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UNHCR: Influx of Ethiopian refugees in Sudan ‘unseen’

Ethiopian refugees crossing Tekeze River into Sudan at Hamdayet (UNHCR / Hazim Elhag)
Ethiopian refugees crossing Tekeze River into Sudan at Hamdayet (UNHCR / Hazim Elhag)

UNHCR, the United Nations Refugee Agency, calls the crossing of thousands of Ethiopian refugees from the Tigray region to eastern Sudan ‘unseen’. It warns that “a full-scale humanitarian crisis is unfolding”.

Women, men and children have been crossing the border at the rate of 4,000 per day since 10 November, rapidly overwhelming the humanitarian response capacity on the ground, UNHCR reports from its headquarters in Geneva.

More than 27,000 have now crossed into Sudan through the Hamdayet border in Kassala, El Lugdi in El Gedaref, and a new location further south at Aderafi, where Ethiopian refugees started crossing the border over the weekend.

The refugees arrive exhausted from the long trek to safety, with few belongings. UNHCR and its partners are supporting the Sudanese government in its response, ramping up humanitarian assistance at the borders as the needs continue to grow.

In Hamdayet, clean water is being delivered and latrines are being constructed. Soap is provided but UNHCR remains very concerned about the hygiene conditions as more and more people arrive.

At Village 8, the transit centre near El Lugdi crossing, refugees are able to access clean water in nearby communities and use 1,200 existing temporary shelters.

Humanitarian agencies continue to distribute relief items including blankets and sleeping mats. The World Food Programme is providing food and high protein biscuits. Hot meals are provided by Muslim Aid.

The Sudanese Ministry of Health and the Sudan Red Crescent have set up two clinics, and are conducting health and nutrition screenings, medical consultations and referrals.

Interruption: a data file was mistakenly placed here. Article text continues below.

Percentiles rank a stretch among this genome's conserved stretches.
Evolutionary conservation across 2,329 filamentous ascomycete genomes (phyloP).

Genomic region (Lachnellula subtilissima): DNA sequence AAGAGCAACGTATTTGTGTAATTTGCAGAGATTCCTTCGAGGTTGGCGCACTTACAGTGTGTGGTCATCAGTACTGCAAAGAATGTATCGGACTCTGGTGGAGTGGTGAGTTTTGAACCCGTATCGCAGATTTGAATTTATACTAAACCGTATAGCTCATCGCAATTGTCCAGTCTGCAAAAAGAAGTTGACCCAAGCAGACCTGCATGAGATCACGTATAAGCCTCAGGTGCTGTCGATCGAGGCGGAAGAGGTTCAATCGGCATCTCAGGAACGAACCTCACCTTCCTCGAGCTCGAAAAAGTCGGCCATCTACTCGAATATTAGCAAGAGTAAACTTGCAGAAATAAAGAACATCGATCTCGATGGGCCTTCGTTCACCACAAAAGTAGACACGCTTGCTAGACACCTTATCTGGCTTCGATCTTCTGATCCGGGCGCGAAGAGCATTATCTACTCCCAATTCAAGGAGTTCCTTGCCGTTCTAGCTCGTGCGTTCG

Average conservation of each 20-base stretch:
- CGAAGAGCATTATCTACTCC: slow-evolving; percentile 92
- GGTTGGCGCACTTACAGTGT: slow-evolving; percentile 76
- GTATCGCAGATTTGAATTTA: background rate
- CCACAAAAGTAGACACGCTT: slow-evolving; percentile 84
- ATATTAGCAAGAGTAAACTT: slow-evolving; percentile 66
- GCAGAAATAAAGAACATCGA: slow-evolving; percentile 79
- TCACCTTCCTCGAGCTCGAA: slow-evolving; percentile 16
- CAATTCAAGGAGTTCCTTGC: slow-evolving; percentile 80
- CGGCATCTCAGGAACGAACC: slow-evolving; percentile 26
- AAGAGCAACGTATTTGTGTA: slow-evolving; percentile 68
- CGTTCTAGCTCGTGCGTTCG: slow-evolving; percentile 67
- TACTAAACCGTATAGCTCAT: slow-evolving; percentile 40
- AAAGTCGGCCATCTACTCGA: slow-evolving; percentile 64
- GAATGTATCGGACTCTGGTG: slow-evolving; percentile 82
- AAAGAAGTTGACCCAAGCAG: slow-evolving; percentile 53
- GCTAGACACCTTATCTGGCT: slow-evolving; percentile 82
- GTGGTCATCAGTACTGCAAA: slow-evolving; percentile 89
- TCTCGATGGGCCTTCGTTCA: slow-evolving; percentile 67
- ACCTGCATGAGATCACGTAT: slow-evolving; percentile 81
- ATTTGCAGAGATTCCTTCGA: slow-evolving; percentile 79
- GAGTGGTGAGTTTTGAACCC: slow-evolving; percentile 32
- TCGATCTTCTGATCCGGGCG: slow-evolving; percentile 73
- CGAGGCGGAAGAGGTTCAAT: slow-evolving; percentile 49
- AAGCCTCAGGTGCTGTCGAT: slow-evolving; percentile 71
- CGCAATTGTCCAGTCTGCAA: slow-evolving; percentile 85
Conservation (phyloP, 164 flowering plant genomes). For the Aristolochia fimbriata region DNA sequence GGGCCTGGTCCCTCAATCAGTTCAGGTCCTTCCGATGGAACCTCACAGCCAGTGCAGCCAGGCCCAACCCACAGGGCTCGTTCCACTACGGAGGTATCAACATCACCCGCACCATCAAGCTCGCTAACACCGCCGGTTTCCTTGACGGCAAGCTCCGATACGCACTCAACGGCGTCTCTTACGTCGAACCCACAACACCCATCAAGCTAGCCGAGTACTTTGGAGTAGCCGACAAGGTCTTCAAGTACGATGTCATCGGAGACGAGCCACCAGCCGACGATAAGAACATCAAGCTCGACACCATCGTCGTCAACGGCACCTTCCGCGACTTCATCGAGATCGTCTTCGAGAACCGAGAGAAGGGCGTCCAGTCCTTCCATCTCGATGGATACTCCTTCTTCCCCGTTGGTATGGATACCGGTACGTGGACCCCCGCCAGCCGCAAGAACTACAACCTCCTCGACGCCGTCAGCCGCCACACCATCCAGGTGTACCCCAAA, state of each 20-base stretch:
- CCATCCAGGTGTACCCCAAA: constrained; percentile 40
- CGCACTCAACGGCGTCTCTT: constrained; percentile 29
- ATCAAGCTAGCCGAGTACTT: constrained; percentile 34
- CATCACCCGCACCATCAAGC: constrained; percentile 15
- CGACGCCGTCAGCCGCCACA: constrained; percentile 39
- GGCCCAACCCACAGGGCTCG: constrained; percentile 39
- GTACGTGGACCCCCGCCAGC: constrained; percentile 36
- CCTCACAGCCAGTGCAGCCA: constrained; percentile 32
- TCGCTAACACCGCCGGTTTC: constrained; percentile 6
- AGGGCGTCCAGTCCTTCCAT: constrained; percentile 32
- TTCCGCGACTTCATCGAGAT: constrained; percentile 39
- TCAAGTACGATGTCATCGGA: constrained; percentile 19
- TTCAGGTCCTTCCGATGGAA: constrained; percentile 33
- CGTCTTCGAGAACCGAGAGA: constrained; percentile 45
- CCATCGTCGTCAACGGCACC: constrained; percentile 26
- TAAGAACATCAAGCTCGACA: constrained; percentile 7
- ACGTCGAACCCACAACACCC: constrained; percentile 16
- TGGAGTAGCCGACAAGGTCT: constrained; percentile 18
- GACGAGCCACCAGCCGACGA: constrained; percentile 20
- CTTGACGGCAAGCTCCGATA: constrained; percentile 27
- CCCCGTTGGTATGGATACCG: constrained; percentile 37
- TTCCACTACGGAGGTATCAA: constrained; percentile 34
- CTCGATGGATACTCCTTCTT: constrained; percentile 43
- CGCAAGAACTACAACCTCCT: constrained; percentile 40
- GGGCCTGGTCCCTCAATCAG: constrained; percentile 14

Since Saturday, UNHCR has so far relocated 2,500 refugees from the border to Um Rakouba settlement site in El Gedaref as renovation works continue. There is a critical need to identify more sites so that refugees can be relocated away from the border and can access assistance and services.

In Tigray itself the lack of electricity, telecommunications and access to fuel and cash continue to severely hamper any humanitarian response. After nearly two weeks of conflict, reports of large numbers of internally displaced people grow daily, while the lack of access to those in need, coupled with the inability to move in goods to the region, remain major impediments to providing assistance. UNHCR and partners are on standby to provide assistance to the displaced in Tigray, when access and security allow.

The conflict is also a major ongoing concern for the Eritrean refugee population of nearly 100,000 in Tigray, who are reliant on assistance from UNHCR and partners.


The Ethiopian Prime Minister Abiy Ahmed warned yesterday that a three-day deadline for the surrender of the northern Tigray region's forces has expired, paving the way for a “final attack” on the Tigray’s capital.

The Ethiopian Government Emergency Committee reported yesterday that the Ethiopian National Defence Forces carried out precision air strikes near Mekele, the capital of Tigray.

The Sudanese Ministry of Foreign Affairs announced yesterday that it is “tirelessly attempting to evacuate Sudanese citizens from the Tigray region as soon as possible”. The ministry said that the Sudanese embassy in Addis Ababa is monitoring the conditions of Sudanese nationals in Tigray, despite the interruption of communications in the region.

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